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NOAA FISHERIES RELEASES RECOVERY PLAN
FOR ENDANGERED NORTH ATLANTIC RIGHT WHALES
Critically Endangered Right Whale Numbers Less Than 300
The National Oceanic and Atmospheric Administration’s National Marine Fisheries Service today announced the availability of a draft North Atlantic Right Whale Recovery Plan, an action plan that aims to promote the recovery of the species through a framework of management and research efforts.
“This recovery plan is a valuable tool to help guide right whale management activities and, in particular, address human-caused threats to these rare whales,” said Bill Hogarth, director of NOAA Fisheries. “This is particularly important right now, since we believe that there are less than 300 individuals left in our oceans.”
The North Atlantic right whale primarily occurs in coastal or shelf waters. Individuals range from winter calving and nursery areas in coastal waters off the southeastern United States to summer feeding grounds in New England waters and north to the Bay of Fundy and Scotian Shelf. Historically depleted by commercial whaling, the North Atlantic right whale (Eubalaena glacialis) population at present numbers approximately 300 individuals, and is impacted both directly and indirectly by human activities – primarily in the form of vessel collisions and entanglement in fishing gear. These impacts have contributed to a lack of recovery for the species.
The Endangered Species Act of 1973 requires recovery plans to serve as guidelines for action to promote the conservation and recovery of listed species. NOAA Fisheries completed the last recovery plan for the North Atlantic right whale, formerly classified as the Northern right whale, in 1991.
The recovery strategy for the plan highlights the necessity of reducing or eliminating right whale deaths and injuries from shipping and commercial fishing operations. The plan also recommends protecting important habitat, monitoring the distribution and abundance of the species, and conducting further genetic studies to assess the health of the species.
In addition, the plan places priority on identifying and addressing other potential threats to the species, such as contaminants, noise and coastal development. NOAA Fisheries expects to continue working closely with state, other federal, international and private entities to ensure that such research and recovery efforts are coordinated.
Currently, NOAA Fisheries conducts a multi-faceted effort aimed at reducing human-caused injuries and deaths among North Atlantic right whales. To address the threat of ship strikes, the Agency has developed a comprehensive ship strike strategy that includes operational measures for vessels in U.S. Atlantic waters. In addition, NOAA Fisheries conducts aerial surveys to notify mariners of right whale sighting locations, and operates mandatory ship reporting systems in partnership with the U.S. Coast Guard to provide right whale locations to mariners entering right whale habitat. To address the threat of entanglement in fishing gear, the Agency uses both seasonal and dynamic management tools to reduce the overlap between gear and right whales, works with a multi-stakeholder Take Reduction Team that provides recommendations to reduce fishery interactions, and supports the development of whale-friendly gear modifications. In addition, the agency supports regional Recovery Plan Implementation Teams that provide recommendations to NOAA Fisheries on recovery activities. The draft recovery plan published today provides a framework for these efforts.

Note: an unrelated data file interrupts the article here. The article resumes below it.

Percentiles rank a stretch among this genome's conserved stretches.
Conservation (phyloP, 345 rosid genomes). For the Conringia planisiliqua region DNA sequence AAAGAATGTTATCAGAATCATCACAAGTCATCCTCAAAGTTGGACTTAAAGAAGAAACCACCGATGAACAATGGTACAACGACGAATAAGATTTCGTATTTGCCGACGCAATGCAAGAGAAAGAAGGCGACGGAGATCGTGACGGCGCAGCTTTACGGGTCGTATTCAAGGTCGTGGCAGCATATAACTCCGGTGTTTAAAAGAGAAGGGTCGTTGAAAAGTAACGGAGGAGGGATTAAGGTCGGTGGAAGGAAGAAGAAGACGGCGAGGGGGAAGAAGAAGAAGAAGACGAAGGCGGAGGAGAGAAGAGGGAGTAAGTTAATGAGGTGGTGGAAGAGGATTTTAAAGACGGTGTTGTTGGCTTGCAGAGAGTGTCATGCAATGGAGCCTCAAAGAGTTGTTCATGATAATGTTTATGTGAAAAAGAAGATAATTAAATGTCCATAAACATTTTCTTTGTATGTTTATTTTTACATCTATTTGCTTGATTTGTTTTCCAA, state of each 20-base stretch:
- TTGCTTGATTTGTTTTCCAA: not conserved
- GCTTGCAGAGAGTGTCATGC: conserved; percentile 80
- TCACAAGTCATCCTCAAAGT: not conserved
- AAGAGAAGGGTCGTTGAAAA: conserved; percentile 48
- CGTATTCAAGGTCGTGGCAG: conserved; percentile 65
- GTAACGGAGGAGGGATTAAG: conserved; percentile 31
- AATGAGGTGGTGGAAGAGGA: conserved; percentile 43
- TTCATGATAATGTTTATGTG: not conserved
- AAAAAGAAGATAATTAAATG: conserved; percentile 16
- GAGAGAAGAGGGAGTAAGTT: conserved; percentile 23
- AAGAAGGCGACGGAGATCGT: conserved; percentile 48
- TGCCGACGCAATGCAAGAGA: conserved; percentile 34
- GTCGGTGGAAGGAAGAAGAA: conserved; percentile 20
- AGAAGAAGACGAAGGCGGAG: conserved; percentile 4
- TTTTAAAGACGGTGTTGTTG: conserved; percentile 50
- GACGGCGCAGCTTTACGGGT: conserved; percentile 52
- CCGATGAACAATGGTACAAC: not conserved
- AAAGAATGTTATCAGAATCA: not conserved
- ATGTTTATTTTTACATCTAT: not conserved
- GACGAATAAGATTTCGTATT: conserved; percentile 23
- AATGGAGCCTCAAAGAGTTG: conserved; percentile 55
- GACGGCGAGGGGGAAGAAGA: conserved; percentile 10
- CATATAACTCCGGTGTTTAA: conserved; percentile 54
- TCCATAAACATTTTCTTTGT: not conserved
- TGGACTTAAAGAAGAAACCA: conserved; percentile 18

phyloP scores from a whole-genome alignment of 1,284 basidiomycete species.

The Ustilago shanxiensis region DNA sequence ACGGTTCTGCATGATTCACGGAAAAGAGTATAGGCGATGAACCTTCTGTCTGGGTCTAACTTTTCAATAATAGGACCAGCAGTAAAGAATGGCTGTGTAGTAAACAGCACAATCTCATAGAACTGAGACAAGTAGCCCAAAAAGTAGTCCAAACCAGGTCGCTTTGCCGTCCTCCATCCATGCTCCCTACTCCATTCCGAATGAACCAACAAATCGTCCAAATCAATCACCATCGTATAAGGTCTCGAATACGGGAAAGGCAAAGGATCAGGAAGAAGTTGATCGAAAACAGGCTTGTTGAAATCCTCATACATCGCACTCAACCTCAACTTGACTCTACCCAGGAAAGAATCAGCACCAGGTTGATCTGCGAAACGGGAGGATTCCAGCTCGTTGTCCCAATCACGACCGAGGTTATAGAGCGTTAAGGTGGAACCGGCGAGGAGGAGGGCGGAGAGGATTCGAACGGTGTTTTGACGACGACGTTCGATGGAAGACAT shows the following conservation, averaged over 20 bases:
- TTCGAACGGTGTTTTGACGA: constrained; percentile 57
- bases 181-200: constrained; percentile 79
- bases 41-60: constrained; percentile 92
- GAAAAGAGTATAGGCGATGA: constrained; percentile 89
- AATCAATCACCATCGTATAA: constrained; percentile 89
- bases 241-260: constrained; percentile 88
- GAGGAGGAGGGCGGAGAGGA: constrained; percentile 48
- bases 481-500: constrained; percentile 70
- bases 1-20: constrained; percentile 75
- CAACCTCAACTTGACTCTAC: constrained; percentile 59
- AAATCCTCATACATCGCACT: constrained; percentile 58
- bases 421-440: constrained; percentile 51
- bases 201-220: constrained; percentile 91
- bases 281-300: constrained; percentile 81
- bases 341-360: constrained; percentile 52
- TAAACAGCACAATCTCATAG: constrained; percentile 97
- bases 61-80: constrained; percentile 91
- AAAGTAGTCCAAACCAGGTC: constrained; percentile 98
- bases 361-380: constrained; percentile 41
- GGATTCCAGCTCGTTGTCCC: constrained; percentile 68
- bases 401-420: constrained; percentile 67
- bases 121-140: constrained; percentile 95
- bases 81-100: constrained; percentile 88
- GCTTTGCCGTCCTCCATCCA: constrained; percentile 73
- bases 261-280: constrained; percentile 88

Public comments will be accepted for sixty days, from August 30, 2004 to November 1, 2004. Send public comments to: Chief, Marine Mammal Conservation Division, Attn: Right Whale Recovery Plan, Office of Protected Resources, NOAA Fisheries, 1315 East-West Highway, Silver Spring, MD 20910. Comments may also be sent via email to firstname.lastname@example.org or to the Federal Rulemaking portal: http://www.regulations.gov (follow instructions for submitting comments). After consideration of comments and revision as necessary, the agency expects a final Recovery Plan to be available in early 2005.
NOAA Fisheries is dedicated to providing and preserving the nation’s living marine resources and their habitat through scientific research, management and enforcement. NOAA Fisheries provides effective stewardship of these resources for the benefit of the nation, supporting coastal communities that depend upon them, and helping to provide safe and healthy seafood to consumers and recreational opportunities for the American public.
NOAA is dedicated to enhancing economic security and national safety through the prediction and research of weather and climate-related events and providing environmental stewardship of our nation’s coastal and marine resources.
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